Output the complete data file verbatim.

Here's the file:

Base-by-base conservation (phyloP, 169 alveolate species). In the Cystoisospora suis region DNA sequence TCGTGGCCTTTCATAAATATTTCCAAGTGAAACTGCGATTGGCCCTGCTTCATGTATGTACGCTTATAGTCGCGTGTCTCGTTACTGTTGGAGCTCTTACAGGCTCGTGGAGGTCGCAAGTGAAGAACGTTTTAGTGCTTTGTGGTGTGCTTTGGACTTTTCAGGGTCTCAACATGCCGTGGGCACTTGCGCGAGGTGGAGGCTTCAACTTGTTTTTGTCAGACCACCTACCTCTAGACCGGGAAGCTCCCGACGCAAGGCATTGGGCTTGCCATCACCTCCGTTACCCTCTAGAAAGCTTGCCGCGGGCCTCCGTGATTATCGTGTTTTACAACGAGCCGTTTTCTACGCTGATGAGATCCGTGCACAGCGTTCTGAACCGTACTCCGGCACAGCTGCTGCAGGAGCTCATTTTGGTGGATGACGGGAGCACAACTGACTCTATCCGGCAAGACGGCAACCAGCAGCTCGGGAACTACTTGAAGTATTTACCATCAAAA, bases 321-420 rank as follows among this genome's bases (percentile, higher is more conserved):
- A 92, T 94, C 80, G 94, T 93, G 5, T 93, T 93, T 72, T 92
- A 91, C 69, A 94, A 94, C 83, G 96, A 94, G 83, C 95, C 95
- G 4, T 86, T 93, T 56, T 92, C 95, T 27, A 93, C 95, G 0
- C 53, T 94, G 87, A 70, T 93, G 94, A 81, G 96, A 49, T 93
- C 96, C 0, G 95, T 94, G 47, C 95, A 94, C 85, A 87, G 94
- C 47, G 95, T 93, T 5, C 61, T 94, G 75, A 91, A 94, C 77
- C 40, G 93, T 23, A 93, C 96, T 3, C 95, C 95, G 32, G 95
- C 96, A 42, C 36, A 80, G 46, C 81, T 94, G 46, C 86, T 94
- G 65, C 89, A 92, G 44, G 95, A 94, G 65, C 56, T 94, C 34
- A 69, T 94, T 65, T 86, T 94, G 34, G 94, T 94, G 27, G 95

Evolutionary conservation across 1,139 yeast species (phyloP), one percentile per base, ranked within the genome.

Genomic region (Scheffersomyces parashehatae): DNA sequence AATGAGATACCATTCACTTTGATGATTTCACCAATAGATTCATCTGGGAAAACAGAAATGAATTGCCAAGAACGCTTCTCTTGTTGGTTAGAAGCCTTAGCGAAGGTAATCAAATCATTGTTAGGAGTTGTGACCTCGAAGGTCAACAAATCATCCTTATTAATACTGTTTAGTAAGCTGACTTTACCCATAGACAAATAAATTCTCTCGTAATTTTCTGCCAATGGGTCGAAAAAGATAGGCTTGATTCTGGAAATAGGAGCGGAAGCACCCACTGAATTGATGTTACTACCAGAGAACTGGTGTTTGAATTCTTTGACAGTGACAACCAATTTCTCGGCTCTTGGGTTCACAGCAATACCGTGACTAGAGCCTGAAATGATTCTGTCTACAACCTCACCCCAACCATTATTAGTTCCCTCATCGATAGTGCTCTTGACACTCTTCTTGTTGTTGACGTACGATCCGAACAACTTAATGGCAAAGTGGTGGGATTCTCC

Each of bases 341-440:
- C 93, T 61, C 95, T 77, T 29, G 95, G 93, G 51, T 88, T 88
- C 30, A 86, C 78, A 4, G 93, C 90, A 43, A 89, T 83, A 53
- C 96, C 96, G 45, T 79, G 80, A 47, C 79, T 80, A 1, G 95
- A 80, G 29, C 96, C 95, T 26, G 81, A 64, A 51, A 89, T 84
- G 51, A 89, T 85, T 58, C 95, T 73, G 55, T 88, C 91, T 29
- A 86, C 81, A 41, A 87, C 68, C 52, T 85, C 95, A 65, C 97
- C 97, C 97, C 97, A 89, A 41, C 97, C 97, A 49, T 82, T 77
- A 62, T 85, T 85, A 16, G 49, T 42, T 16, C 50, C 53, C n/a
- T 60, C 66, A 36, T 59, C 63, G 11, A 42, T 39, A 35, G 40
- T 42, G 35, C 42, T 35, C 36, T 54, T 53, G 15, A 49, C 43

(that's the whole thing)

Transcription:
Base-by-base conservation (phyloP, 169 alveolate species). In the Cystoisospora suis region DNA sequence TCGTGGCCTTTCATAAATATTTCCAAGTGAAACTGCGATTGGCCCTGCTTCATGTATGTACGCTTATAGTCGCGTGTCTCGTTACTGTTGGAGCTCTTACAGGCTCGTGGAGGTCGCAAGTGAAGAACGTTTTAGTGCTTTGTGGTGTGCTTTGGACTTTTCAGGGTCTCAACATGCCGTGGGCACTTGCGCGAGGTGGAGGCTTCAACTTGTTTTTGTCAGACCACCTACCTCTAGACCGGGAAGCTCCCGACGCAAGGCATTGGGCTTGCCATCACCTCCGTTACCCTCTAGAAAGCTTGCCGCGGGCCTCCGTGATTATCGTGTTTTACAACGAGCCGTTTTCTACGCTGATGAGATCCGTGCACAGCGTTCTGAACCGTACTCCGGCACAGCTGCTGCAGGAGCTCATTTTGGTGGATGACGGGAGCACAACTGACTCTATCCGGCAAGACGGCAACCAGCAGCTCGGGAACTACTTGAAGTATTTACCATCAAAA, bases 321-420 rank as follows among this genome's bases (percentile, higher is more conserved):
- A 92, T 94, C 80, G 94, T 93, G 5, T 93, T 93, T 72, T 92
- A 91, C 69, A 94, A 94, C 83, G 96, A 94, G 83, C 95, C 95
- G 4, T 86, T 93, T 56, T 92, C 95, T 27, A 93, C 95, G 0
- C 53, T 94, G 87, A 70, T 93, G 94, A 81, G 96, A 49, T 93
- C 96, C 0, G 95, T 94, G 47, C 95, A 94, C 85, A 87, G 94
- C 47, G 95, T 93, T 5, C 61, T 94, G 75, A 91, A 94, C 77
- C 40, G 93, T 23, A 93, C 96, T 3, C 95, C 95, G 32, G 95
- C 96, A 42, C 36, A 80, G 46, C 81, T 94, G 46, C 86, T 94
- G 65, C 89, A 92, G 44, G 95, A 94, G 65, C 56, T 94, C 34
- A 69, T 94, T 65, T 86, T 94, G 34, G 94, T 94, G 27, G 95

Evolutionary conservation across 1,139 yeast species (phyloP), one percentile per base, ranked within the genome.

Genomic region (Scheffersomyces parashehatae): DNA sequence AATGAGATACCATTCACTTTGATGATTTCACCAATAGATTCATCTGGGAAAACAGAAATGAATTGCCAAGAACGCTTCTCTTGTTGGTTAGAAGCCTTAGCGAAGGTAATCAAATCATTGTTAGGAGTTGTGACCTCGAAGGTCAACAAATCATCCTTATTAATACTGTTTAGTAAGCTGACTTTACCCATAGACAAATAAATTCTCTCGTAATTTTCTGCCAATGGGTCGAAAAAGATAGGCTTGATTCTGGAAATAGGAGCGGAAGCACCCACTGAATTGATGTTACTACCAGAGAACTGGTGTTTGAATTCTTTGACAGTGACAACCAATTTCTCGGCTCTTGGGTTCACAGCAATACCGTGACTAGAGCCTGAAATGATTCTGTCTACAACCTCACCCCAACCATTATTAGTTCCCTCATCGATAGTGCTCTTGACACTCTTCTTGTTGTTGACGTACGATCCGAACAACTTAATGGCAAAGTGGTGGGATTCTCC

Each of bases 341-440:
- C 93, T 61, C 95, T 77, T 29, G 95, G 93, G 51, T 88, T 88
- C 30, A 86, C 78, A 4, G 93, C 90, A 43, A 89, T 83, A 53
- C 96, C 96, G 45, T 79, G 80, A 47, C 79, T 80, A 1, G 95
- A 80, G 29, C 96, C 95, T 26, G 81, A 64, A 51, A 89, T 84
- G 51, A 89, T 85, T 58, C 95, T 73, G 55, T 88, C 91, T 29
- A 86, C 81, A 41, A 87, C 68, C 52, T 85, C 95, A 65, C 97
- C 97, C 97, C 97, A 89, A 41, C 97, C 97, A 49, T 82, T 77
- A 62, T 85, T 85, A 16, G 49, T 42, T 16, C 50, C 53, C n/a
- T 60, C 66, A 36, T 59, C 63, G 11, A 42, T 39, A 35, G 40
- T 42, G 35, C 42, T 35, C 36, T 54, T 53, G 15, A 49, C 43